Variety of Horizon Europe instruments should be maintained in FP10, says MEP

19 Mar 2024 | News

Parliament is against streamlining the EU’s framework programme for R&I, Maria da Graça Carvalho told the Research & Innovation week event in Brussels

Maria da Graça Carvalho MEP. Photo credit: Frédéric Marvaux / European Union

The European Parliament wants to maintain the “multiplicity of instruments in Horizon Europe” in FP10, the next framework programme from 2028, said Maria da Graça Carvalho MEP, following repeated calls for the programme to be streamlined.

“We would not like to have a streamlined FP10,” she said during a debate on Horizon Europe’s successor, as part of the opening to the Research & Innovation week on Monday. “The beauty of this framework programme is exactly to have, in the same programme, fundamental and more applied research.”

A number of stakeholders have published position papers in recent months arguing for FP10 to have a sharper focus. A Danish government paper seen by Science|Business calls for the European Institute of Innovation & Technology (EIT) to be discontinued, citing overlaps with the European Innovation Council (EIC), and for the Widening programme supported member states with less developed research systems to be moved out of FP10.

In a paper published this week, EU-LIFE, an alliance of 15 life sciences research institutes, says “overly complex parts of Horizon Europe such as pillar 2, and programmes with questionable impact such as the EIT should be restructured and/or deprioritised to provide more funds to the EIC.”

Carvalho said Widening is “so important and should be increased”, and cited it alongside the EIC, EIT, the European Research Council, and the Marie Skłodowska-Curie Actions as instruments which should be maintained.

Carvalho has previously suggested the EIC and EIT could have common structures. They “probably don’t need to be two different agencies,” she told a Science|Business conference in February.

In response, Marc Lemaître, director general for research and innovation, said during the February panel that “everything is on the table” for FP10. There is “a certain consensus that we need to rationalise, especially if public means are short,” he added.

The calls for streamlining in part reflect concerns over tightening research budgets. MEPs including Carvalho are calling for FP10’s budget to be doubled to €200 billion, but this looks unlikely after Horizon Europe’s funding was cut in the recent mid-term budget review.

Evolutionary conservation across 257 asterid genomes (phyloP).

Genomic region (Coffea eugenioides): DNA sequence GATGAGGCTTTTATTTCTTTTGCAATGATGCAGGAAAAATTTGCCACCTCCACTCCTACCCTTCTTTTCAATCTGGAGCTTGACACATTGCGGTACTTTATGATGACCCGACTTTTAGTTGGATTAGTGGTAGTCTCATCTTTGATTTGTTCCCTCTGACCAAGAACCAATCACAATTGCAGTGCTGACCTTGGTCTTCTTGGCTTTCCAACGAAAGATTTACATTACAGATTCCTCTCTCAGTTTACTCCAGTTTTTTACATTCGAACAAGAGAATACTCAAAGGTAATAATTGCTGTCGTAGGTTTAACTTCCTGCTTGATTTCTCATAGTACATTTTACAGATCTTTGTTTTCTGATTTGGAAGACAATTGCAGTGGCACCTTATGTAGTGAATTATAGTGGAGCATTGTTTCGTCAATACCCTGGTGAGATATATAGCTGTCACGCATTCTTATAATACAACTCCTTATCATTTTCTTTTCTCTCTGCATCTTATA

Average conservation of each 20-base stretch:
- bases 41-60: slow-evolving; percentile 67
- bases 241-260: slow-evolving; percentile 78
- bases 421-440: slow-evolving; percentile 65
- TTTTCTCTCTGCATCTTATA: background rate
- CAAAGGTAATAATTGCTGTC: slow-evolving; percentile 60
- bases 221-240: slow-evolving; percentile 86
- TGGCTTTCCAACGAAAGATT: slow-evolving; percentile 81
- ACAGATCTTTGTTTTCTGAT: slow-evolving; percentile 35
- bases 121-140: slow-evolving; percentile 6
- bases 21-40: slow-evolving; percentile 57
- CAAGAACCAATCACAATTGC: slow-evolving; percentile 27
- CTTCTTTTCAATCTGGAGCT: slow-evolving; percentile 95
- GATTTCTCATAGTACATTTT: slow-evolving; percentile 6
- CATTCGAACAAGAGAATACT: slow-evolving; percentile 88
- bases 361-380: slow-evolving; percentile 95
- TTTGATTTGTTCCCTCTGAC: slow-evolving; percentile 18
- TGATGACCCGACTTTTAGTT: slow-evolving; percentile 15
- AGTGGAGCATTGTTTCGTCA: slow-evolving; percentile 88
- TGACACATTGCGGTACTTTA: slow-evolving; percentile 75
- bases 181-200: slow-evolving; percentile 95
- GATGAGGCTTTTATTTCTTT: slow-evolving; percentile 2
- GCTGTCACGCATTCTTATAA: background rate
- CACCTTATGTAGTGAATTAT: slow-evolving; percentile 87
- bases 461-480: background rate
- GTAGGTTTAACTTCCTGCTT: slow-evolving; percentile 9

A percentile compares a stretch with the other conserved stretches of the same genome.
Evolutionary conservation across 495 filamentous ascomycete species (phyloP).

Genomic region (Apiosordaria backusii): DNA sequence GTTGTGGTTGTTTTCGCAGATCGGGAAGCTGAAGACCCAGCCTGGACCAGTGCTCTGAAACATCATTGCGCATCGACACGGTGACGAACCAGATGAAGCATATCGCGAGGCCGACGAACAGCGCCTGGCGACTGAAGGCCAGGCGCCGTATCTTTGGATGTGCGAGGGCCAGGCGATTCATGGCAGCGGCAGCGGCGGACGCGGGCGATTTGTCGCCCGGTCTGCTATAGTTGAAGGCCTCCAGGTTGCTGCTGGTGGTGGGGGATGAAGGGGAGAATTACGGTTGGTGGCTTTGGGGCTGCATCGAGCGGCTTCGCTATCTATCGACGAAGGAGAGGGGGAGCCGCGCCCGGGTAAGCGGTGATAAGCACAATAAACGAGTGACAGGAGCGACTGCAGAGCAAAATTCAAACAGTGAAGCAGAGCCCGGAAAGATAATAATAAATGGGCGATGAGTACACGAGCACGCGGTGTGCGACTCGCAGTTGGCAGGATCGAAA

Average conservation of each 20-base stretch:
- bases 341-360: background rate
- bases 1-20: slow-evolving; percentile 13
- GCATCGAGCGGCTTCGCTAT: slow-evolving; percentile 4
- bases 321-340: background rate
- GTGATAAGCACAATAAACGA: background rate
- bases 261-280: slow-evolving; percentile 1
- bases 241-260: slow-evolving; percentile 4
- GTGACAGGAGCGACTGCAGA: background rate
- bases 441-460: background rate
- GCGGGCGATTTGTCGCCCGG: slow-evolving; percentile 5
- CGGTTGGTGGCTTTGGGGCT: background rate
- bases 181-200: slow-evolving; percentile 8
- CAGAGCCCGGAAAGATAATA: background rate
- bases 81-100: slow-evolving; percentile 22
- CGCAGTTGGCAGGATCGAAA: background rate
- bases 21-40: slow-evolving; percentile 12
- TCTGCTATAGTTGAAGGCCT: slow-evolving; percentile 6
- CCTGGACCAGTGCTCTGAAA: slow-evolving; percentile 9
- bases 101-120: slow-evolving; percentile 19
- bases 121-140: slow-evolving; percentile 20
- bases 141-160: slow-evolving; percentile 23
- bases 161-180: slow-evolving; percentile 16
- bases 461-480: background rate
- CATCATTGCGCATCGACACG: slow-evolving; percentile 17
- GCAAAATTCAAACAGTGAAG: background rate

Carvalho said MEPs are “quite worried” about the messages coming from member states.

Also speaking on Monday, Willy Borsus, vice president of the Government of Wallonia, said it is “imperative that we commit to bolstering financial support for Horizon Europe”.  EU research and innovation ministers have stressed the need for a stable budget, but they face an uphill battle convincing national governments not to shift funds to other areas such as defence.

Borsus also stressed the need for a regulatory framework that is conducive to investment. He called a proposal by EU advisory body the European Economic and Social Committee to introduce an innovation stress test for new legislation “an interesting proposal for which further reflection will be needed in the near future”.

Frank Monteny, director general for research and space at the Belgian Science Policy Office, said the focus should be on promoting synergies between EU and national funding mechanisms, through “early and continuous involvement of member states” in the strategic plans and work programmes for FP10.

Research commissioner Iliana Ivanova told the meeting the results of the Horizon 2020 evaluation show “we need to do better to broaden participation; to further simplify; to reinforce the dissemination, exploitation and deployment of results; to support the participation of women; and to enhance synergies with other initiatives.”

Basic versus applied research

While the focus in the EU is turning increasingly towards industrial competitiveness, speakers urged decisionmakers not to forget about basic research.

More fundamental research is needed “even in pillar 2” of the programme, which is dedicated to global challenges and industrial competitiveness, said Maria Chiara Carrozza, president of Italy’s National Research Council, and a member of the expert group on the interim evaluation of Horizon Europe.

The programme should also be less prescriptive, more “open to innovation and to curiosity-driven research” and “not try to define all details of future calls”, as we do not yet know the solutions to our future needs, she said.

It is also essential to introduce better links between basic and applied research, as the flow of results from one to the other is currently insufficient, said Carvalho.

She gave the example of the Clean Aviation joint undertaking. “You have the partnership, but the fundamental research is scattered in other programmes, and is not in contact with the development of the demonstrators,” she said.

The interim evaluation of Horizon Europe is due to be published early next year, then in mid-2025, the Commission will put forward its proposal for FP10. This will be “based on solid evidence” and on consultations with all relevant stakeholders, Ivanova said.

This week, the Commission is also due to publish its strategic plan for what remains of Horizon Europe, from 2025 to 2027.

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